Sophie risked a quick peek out her front window, praying for a miracle. Though her eyes quickly squinted shut from the blinding sun, she had seen enough; they were still there. Hundreds of them. Thousands of them. Jumping from trees to telephone poles, bouncing off cars, darting in and out of the streets, and screeching a high-pitched maniacal cry which made every one of Sophie’s hairs stand on end. Sophie put her hands over her ears and pressed tight, opening her mouth in a silent scream.

Shuddering, Sophie jumped away from the window and began frantically pacing the floor. She was counting the seconds until her husband Jack returned home and obsessively checking on Olivia sleeping in the crib. Each time Sophie walked into the nursery, her heart pounded; she was terrified her baby would be gone.

Sophie began recording the unusual happenings in her journal right from the start and had a record of the timeline of events. Writing was the one thing that helped her keep her sanity and her hands shook as she pulled out her journal. She sat down on the couch and began gnawing at her fingernails, sucking on the drop of blood oozing out of her cuticle, and skimming through her journal from the beginning one more time.

“June 1, 2022: I have begun noticing a lot more squirrels in the streets, and their behavior is becoming erratic. Everywhere I go, I see squirrel carcasses, and I can’t even walk out my front door without squirrels whizzing past me. Olivia has become terrified of these animals and I am a bit shaky myself. I heard on the news that squirrels have begun jumping into strollers and nipping at children. I hope it’s not true. When we go out, Olivia is in the pouch with my arms around her at all times.”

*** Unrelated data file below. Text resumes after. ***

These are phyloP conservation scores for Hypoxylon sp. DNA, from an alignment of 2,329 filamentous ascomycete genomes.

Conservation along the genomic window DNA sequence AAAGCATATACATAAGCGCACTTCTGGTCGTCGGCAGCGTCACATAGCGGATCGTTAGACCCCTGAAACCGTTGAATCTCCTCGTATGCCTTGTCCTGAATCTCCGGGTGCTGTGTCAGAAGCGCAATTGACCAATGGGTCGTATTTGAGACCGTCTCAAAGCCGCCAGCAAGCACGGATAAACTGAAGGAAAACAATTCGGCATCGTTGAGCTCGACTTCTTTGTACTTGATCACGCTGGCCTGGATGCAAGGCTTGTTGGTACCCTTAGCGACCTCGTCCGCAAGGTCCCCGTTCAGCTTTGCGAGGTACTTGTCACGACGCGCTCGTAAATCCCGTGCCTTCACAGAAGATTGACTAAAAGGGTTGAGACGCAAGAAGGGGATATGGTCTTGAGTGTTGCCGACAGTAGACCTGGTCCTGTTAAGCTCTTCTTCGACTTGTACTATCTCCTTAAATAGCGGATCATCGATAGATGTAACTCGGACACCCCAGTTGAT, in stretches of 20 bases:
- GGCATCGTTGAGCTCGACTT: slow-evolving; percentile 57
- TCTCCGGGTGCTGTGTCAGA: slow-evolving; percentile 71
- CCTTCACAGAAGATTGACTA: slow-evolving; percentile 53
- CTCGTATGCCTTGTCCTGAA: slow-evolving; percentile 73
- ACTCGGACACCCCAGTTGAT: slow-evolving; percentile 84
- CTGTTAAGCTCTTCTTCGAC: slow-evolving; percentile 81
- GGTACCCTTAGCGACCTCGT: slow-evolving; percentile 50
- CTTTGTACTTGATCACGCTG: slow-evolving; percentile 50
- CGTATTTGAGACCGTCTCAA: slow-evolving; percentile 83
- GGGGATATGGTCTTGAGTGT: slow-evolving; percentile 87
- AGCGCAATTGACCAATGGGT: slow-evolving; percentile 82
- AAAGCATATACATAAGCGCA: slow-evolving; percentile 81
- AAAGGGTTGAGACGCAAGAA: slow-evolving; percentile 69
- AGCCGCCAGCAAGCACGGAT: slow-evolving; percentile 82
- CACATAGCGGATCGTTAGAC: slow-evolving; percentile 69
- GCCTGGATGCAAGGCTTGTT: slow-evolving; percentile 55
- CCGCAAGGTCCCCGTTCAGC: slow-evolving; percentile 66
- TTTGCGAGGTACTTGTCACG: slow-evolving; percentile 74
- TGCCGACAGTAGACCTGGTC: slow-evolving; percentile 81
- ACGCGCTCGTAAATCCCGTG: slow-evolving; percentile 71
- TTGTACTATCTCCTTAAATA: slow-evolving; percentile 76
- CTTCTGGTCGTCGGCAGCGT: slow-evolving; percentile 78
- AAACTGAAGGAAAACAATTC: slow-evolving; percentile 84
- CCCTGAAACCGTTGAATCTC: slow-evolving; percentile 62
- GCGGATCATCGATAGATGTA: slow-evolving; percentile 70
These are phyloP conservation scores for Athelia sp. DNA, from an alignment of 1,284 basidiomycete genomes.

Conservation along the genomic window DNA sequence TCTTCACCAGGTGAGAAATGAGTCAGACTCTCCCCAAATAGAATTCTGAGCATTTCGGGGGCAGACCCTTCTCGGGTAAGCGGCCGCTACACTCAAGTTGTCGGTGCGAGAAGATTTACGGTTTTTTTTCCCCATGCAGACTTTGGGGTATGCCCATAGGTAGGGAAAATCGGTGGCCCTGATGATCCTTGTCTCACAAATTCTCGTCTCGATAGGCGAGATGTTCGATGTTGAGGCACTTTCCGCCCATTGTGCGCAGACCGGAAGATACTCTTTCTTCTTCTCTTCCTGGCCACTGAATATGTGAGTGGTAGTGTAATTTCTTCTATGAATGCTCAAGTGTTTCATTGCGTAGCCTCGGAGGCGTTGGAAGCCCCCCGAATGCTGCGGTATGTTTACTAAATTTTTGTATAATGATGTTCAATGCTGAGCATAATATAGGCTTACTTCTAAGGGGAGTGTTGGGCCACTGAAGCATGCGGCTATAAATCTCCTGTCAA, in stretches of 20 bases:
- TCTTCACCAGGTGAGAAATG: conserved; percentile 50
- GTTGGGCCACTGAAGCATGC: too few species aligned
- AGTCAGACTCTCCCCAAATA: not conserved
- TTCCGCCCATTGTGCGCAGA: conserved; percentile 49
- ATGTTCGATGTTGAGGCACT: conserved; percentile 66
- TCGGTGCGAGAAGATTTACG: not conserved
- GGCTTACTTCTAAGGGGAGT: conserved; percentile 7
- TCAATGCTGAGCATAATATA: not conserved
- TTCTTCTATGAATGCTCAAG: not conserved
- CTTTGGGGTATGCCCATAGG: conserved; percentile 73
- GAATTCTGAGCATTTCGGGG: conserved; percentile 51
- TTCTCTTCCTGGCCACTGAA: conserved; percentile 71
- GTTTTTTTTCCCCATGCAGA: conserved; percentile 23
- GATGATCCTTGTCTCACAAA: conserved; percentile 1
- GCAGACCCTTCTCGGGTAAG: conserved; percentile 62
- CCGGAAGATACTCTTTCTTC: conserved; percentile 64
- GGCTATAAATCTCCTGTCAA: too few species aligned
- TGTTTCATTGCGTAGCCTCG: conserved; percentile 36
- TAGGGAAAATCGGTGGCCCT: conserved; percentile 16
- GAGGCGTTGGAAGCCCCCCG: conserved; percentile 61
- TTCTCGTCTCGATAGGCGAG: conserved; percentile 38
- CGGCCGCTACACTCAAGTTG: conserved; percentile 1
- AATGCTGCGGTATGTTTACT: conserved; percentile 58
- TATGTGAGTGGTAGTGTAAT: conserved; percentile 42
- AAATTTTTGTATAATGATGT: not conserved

Tears came to Sophie’s eyes as she read her journal entry, cringing as she recalled the terror on her poor baby’s face. It wasn’t fair that an 18-month-old should have to go through something like this.

“July 15, 2022: nobody can talk of anything else but the squirrels. I wasn’t surprised to hear the experts say the root cause of the abnormal behavior is the pandemic. The third wave of this virus has just been atrocious. The prolonged quarantine has caused squirrels to take advantage of the vast open spaces and create new habitats and reproduce. With very few vehicles on the roads, squirrel fatalities have been negligible, leaving even more of them to produce litters.”

Sophie knew that hindsight was 20/20, just like the year this nightmare began, and she raged at how the president ignored this situation until it was too late. If the government had just done something, anything while there was still time, the country would not be in this dire predicament.

“August 30, 2022: restaurants are still closed and the squirrels have become desperate for food. Normally, restaurants, coffee shops, and other eating establishments discard thousands of pounds of food each day, and squirrels had become dependent on it. Now, with these food sources gone, squirrels have begun adapting to eating non-food items. Just today, I noticed a group of squirrels in my backyard feasting on some of Olivia’s discarded magic markers.”

Sophie got up to splash some cold water on her face. She hadn’t slept well in months and she needed to rest her bloodshot eyes frequently. It was a challenge to fall asleep each night, and when she finally drifted off, she would often wake up screaming, haunted by dreams of small gray ghouls with long bushy tails jumping into the crib and eating up her tiny daughter.